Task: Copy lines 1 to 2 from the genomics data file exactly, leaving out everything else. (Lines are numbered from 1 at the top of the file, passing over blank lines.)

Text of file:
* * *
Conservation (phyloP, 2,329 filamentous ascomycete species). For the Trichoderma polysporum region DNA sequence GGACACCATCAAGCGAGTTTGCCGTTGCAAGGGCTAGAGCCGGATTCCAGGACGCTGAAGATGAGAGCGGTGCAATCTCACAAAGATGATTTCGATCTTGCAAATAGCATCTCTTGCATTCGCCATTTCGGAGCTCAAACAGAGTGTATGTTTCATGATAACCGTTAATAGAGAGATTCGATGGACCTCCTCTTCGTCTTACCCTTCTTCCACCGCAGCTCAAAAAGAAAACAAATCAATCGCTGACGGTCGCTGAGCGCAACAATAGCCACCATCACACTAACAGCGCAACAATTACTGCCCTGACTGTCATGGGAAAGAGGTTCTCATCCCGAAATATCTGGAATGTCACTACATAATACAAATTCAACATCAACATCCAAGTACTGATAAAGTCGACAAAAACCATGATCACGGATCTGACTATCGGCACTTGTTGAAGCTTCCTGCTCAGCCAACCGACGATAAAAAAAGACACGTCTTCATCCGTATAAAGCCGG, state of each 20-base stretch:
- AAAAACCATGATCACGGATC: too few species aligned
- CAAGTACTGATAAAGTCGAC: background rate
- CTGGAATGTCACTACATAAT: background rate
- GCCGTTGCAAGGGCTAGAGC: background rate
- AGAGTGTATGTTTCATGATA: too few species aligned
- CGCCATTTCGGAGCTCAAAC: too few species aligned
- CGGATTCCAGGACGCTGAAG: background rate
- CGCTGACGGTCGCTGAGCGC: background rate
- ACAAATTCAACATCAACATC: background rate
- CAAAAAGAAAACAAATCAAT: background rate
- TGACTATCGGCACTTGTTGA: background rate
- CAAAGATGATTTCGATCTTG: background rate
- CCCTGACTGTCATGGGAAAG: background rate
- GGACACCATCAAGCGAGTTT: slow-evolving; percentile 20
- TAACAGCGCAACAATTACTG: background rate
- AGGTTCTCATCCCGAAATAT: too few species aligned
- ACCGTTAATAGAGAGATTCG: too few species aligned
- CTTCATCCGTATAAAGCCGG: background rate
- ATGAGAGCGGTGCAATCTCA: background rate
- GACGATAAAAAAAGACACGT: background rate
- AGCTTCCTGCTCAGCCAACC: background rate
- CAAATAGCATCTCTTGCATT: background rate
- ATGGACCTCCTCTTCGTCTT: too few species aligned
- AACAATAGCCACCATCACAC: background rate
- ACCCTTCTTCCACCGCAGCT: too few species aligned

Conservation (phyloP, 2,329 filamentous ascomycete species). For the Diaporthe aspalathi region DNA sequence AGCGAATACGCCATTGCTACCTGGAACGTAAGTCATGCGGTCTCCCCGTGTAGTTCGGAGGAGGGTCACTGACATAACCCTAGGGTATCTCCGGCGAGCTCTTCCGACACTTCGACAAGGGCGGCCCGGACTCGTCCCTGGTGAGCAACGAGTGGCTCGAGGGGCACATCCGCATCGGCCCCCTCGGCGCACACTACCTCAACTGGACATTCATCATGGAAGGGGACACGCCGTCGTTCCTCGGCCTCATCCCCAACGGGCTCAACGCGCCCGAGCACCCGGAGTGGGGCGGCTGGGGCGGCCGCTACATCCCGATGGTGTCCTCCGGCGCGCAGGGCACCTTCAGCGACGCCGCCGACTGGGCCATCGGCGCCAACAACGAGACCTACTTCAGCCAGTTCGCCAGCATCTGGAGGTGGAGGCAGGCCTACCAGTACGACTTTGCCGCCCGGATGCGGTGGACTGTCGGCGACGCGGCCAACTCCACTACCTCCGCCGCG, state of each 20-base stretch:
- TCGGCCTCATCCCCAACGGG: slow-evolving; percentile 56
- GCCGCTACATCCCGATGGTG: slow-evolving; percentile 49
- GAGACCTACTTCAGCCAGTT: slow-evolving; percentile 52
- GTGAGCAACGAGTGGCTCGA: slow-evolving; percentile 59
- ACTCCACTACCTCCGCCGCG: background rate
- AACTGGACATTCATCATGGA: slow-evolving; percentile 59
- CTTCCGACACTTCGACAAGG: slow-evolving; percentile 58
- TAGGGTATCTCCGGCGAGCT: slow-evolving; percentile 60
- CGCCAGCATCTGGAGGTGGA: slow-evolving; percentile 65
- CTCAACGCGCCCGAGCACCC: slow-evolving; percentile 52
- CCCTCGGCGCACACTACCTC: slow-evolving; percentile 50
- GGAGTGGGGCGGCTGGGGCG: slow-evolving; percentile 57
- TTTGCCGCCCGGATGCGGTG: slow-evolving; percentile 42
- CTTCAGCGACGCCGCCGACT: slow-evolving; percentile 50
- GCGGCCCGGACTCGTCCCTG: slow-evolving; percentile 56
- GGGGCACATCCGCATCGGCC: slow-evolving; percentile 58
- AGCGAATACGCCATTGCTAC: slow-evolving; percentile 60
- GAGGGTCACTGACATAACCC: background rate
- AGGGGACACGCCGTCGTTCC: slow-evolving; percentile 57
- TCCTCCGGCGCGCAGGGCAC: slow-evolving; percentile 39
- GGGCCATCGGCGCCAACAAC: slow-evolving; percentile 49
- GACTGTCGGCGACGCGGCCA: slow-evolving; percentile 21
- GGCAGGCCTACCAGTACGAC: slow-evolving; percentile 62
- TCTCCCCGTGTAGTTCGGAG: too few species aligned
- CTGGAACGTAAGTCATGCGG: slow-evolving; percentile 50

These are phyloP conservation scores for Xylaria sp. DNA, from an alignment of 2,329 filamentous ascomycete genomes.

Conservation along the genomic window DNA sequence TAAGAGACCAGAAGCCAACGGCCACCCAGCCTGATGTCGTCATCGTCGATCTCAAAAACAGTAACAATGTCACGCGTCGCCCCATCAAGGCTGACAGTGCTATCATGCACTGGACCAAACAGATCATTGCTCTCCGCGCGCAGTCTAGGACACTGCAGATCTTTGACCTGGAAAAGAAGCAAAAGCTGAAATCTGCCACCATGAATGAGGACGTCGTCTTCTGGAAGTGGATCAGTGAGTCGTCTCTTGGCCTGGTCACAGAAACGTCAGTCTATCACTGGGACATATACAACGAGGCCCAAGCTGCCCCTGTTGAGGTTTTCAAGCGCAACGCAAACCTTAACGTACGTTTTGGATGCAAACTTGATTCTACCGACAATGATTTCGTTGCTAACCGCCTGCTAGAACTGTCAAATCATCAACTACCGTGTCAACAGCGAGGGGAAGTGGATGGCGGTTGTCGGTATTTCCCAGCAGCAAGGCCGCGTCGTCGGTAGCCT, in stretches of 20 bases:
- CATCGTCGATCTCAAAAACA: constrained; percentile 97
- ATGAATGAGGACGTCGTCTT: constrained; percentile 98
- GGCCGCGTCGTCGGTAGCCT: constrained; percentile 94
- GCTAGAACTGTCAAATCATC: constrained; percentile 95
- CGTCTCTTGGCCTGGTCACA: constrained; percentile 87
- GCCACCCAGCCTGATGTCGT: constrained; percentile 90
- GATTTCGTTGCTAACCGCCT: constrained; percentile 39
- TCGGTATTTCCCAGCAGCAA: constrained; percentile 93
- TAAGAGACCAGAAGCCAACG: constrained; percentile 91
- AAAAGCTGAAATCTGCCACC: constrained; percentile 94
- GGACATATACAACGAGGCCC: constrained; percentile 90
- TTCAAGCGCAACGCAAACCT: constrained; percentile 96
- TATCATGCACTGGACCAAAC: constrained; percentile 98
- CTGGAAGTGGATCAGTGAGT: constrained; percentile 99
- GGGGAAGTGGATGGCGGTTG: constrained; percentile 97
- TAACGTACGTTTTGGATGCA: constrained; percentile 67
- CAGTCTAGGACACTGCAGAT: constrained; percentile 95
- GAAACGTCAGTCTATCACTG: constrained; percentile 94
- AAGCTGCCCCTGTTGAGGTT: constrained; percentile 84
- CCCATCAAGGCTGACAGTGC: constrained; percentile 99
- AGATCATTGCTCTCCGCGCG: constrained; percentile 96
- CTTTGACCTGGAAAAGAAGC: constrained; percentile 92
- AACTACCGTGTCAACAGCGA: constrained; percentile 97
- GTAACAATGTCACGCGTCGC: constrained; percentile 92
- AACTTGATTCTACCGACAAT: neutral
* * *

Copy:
Conservation (phyloP, 2,329 filamentous ascomycete species). For the Trichoderma polysporum region DNA sequence GGACACCATCAAGCGAGTTTGCCGTTGCAAGGGCTAGAGCCGGATTCCAGGACGCTGAAGATGAGAGCGGTGCAATCTCACAAAGATGATTTCGATCTTGCAAATAGCATCTCTTGCATTCGCCATTTCGGAGCTCAAACAGAGTGTATGTTTCATGATAACCGTTAATAGAGAGATTCGATGGACCTCCTCTTCGTCTTACCCTTCTTCCACCGCAGCTCAAAAAGAAAACAAATCAATCGCTGACGGTCGCTGAGCGCAACAATAGCCACCATCACACTAACAGCGCAACAATTACTGCCCTGACTGTCATGGGAAAGAGGTTCTCATCCCGAAATATCTGGAATGTCACTACATAATACAAATTCAACATCAACATCCAAGTACTGATAAAGTCGACAAAAACCATGATCACGGATCTGACTATCGGCACTTGTTGAAGCTTCCTGCTCAGCCAACCGACGATAAAAAAAGACACGTCTTCATCCGTATAAAGCCGG, state of each 20-base stretch:
- AAAAACCATGATCACGGATC: too few species aligned